Ahead of an eagerly-anticipated annual general meeting in a fortnight’s time, Actelion has posted a strong set of financials for the first quarter that may boost the Swiss biotech’s under-pressure management.

Net profit came in at 146.3 million Swiss francs, a rise of 10%, while revenues climbed 5% to 528.2 million francs, the majority of which came from pulmonary arterial hypertension blockbuster Tracleer (bosentan), The latter’s sales climbed 10% (all increases forthwith in local currencies) to 402.8 million francs . 

As for Actelion’s other products, sales of Ventavis (iloprost), an inhaled therapy for the treatment of PAH, rose 13% to 28.0 million francs. Turnover of Zavesca (miglustat), for patients with Gaucher disease for whom enzyme replacement therapy is not a therapeutic option, were up 8% to 16.5 million francs.

Chief executive Jean-Paul Clozel claimed that Actelion is also making good progress “in building value from our risk-balanced clinical pipeline”. The next year will see Phase III data from a landmark study with macitentan, “examining for the first time the long-term effects on both patient morbidity and mortality of an oral agent in PAH”. He added that with selexipag also in Phase III, “we believe we are well-positioned to further develop our PAH franchise.”

Mixed backing from shareholders, proxy firms

Attention will now focus even more sharply on the battle of control of the company being waged by the board and dissident stockholder, Elliott Advisors. Actelion, which has consistently expressed its desire to remain independent, noted that it has received the support of one of its major long-term shareholders, BB Biotech and IVOX, a German-based independent proxy voting service, ahead of the AGM on May 5.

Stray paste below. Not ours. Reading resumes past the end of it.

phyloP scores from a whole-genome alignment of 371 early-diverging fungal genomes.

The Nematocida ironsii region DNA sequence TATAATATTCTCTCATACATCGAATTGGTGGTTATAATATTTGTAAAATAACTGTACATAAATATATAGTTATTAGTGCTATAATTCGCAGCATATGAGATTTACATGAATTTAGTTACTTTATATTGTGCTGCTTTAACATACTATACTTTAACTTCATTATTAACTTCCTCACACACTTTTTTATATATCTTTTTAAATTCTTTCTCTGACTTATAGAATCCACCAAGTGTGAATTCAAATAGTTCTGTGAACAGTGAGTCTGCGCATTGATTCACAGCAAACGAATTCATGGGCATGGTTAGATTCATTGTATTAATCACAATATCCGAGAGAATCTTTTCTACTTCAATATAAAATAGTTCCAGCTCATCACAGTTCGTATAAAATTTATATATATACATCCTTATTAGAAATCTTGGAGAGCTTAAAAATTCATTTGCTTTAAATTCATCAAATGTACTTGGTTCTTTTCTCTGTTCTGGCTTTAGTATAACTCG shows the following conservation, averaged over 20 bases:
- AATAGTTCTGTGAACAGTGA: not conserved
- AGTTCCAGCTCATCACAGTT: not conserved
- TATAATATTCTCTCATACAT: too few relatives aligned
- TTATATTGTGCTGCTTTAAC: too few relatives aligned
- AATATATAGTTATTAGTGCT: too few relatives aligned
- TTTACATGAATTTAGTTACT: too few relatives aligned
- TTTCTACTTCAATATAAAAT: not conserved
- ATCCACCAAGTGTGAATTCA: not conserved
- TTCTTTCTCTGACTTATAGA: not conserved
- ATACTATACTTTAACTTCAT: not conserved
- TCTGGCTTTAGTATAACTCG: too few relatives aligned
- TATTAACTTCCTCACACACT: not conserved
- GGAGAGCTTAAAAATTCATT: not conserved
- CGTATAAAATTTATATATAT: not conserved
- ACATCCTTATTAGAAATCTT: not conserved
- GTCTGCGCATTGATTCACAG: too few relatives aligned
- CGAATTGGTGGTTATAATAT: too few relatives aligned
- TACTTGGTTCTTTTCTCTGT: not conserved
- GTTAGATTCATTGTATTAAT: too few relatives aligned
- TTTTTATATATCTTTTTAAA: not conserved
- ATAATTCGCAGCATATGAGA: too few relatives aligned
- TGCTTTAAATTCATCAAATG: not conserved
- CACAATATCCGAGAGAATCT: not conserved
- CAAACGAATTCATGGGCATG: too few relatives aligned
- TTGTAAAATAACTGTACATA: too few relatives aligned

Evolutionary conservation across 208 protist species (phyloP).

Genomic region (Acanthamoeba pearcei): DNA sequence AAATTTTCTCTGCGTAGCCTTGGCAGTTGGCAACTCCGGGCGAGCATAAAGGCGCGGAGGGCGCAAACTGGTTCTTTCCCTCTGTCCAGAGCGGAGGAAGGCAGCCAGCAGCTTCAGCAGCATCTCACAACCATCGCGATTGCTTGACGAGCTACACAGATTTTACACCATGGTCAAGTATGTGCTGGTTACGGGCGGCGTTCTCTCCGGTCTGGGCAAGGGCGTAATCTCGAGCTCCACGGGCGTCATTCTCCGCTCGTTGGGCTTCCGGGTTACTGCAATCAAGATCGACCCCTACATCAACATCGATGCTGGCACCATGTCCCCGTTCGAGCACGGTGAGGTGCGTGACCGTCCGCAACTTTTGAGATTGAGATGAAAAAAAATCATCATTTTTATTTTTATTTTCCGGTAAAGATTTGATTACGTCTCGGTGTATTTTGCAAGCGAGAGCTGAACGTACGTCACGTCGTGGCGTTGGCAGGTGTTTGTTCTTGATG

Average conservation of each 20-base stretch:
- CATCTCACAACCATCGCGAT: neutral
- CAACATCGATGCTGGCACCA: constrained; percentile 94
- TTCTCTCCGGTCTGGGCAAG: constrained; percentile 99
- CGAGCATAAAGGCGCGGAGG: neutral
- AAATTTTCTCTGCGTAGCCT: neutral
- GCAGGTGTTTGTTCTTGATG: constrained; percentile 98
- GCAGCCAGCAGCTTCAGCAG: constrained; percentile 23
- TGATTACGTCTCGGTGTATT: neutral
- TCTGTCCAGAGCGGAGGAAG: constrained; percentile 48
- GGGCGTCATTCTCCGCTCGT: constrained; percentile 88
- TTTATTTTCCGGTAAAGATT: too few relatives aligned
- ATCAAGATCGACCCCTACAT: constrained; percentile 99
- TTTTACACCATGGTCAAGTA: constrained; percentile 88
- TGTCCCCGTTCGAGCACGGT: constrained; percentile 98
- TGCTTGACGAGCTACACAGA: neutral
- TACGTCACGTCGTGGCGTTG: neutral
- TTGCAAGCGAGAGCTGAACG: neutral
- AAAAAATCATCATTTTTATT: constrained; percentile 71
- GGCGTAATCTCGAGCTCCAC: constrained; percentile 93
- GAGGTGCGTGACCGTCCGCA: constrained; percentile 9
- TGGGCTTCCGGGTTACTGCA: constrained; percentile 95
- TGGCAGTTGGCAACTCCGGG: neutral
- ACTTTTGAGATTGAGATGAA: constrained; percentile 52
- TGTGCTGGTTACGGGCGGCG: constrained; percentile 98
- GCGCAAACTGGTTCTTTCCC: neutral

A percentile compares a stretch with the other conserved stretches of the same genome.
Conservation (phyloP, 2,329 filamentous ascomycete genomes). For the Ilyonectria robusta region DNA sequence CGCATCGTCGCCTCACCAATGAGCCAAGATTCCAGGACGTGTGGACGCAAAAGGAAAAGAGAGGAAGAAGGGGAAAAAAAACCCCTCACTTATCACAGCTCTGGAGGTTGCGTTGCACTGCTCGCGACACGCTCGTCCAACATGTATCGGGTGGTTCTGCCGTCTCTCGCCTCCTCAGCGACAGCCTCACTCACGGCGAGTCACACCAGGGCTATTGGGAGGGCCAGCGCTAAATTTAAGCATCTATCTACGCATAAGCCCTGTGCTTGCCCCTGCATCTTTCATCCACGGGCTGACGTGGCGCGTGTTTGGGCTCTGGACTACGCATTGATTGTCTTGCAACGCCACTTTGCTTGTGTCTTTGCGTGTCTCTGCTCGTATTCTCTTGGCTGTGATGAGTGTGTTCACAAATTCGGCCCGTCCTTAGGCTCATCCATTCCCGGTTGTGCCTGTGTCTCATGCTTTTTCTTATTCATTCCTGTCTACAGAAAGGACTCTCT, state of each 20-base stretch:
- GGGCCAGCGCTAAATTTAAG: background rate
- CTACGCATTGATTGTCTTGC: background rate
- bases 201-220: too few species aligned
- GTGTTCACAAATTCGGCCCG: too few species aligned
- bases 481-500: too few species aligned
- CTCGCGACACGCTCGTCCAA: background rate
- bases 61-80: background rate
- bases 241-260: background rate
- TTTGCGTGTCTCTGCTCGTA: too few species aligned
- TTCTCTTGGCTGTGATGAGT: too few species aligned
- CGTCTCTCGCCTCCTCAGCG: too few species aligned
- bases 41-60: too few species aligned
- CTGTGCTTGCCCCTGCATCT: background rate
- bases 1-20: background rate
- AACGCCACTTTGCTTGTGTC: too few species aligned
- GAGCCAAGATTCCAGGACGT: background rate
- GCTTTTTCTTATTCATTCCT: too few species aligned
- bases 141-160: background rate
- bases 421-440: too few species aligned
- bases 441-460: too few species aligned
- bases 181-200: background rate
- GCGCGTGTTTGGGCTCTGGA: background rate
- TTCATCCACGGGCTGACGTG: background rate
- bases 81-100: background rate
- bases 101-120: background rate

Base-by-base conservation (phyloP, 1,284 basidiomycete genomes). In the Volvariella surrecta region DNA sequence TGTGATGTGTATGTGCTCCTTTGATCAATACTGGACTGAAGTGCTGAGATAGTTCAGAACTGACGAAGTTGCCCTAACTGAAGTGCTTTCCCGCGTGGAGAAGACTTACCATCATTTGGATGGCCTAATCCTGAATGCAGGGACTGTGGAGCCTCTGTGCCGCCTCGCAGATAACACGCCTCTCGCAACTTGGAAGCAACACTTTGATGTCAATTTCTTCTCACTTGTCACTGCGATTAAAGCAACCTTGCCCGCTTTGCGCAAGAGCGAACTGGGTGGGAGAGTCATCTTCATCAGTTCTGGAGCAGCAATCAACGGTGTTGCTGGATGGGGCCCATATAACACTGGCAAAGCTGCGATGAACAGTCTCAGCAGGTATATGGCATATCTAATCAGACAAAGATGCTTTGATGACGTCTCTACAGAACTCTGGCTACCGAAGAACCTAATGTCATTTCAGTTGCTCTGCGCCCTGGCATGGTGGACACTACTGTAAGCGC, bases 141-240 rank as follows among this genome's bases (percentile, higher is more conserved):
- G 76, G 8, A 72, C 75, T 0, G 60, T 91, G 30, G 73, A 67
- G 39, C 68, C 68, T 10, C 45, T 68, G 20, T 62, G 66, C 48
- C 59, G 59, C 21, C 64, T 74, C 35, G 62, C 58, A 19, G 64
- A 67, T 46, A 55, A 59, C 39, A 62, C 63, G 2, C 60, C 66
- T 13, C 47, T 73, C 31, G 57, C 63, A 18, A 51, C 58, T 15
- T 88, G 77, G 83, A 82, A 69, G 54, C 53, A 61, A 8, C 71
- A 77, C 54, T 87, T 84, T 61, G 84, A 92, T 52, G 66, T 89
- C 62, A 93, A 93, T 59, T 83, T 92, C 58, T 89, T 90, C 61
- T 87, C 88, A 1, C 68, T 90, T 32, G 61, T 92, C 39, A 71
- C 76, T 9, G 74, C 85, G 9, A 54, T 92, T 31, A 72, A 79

The firm quotes the latter as saying proposals brought forward by Elliott, ie replacing management and considering a sale, should be “viewed critically” as its interests are "extremely questionable". The report added that there is no guarantee that Elliott's proposals "will not harm Actelion's shareholders".

However another report, from US proxy advisors Institutional Shareholder Services, is less supportive of the current leadership. It says that while Actelion, which has been “bold in the past”, has adopted  a business strategy centred on innovation, with its inherent risks”. However, ISS adds, “the question is whether this is the right strategy anymore”.

The report goes on to suggest that a sale “might be a valid strategic alternative”, with so much riding on the macitentan data. If the latter does not show clear benefit over Tracleer or indeed fails, “it raises the spectre that the company would lose its PAH franchise when Tracleer goes off-patent.

ISS says that this could force Actelion to negotiate a sale from “a position of significant weakness”. It suggests  that shareholders vote to remove chairman Robert Cawthorn and support three Elliott candidates, including ex-Novartis pharma chief James Shannon  and backs the hedge fund’s motion to remove the cap on board places.

However ISS does not support three other proposed Elliott choices nor does it want to see Mr Shannon as chairman. Indeed it backs Dr Clozel and the Actelion's board nominees Jean-Pierre Garnier and Robert Bertolini. The latter two are also supported by Elliott.

Carl Feldbaum, an Actelion board member, pointed out that ISS recognises in its report that “Elliott's board and nominees have not presented a detailed business plan” and he urged shareholders to vote for all of the management’s proposals.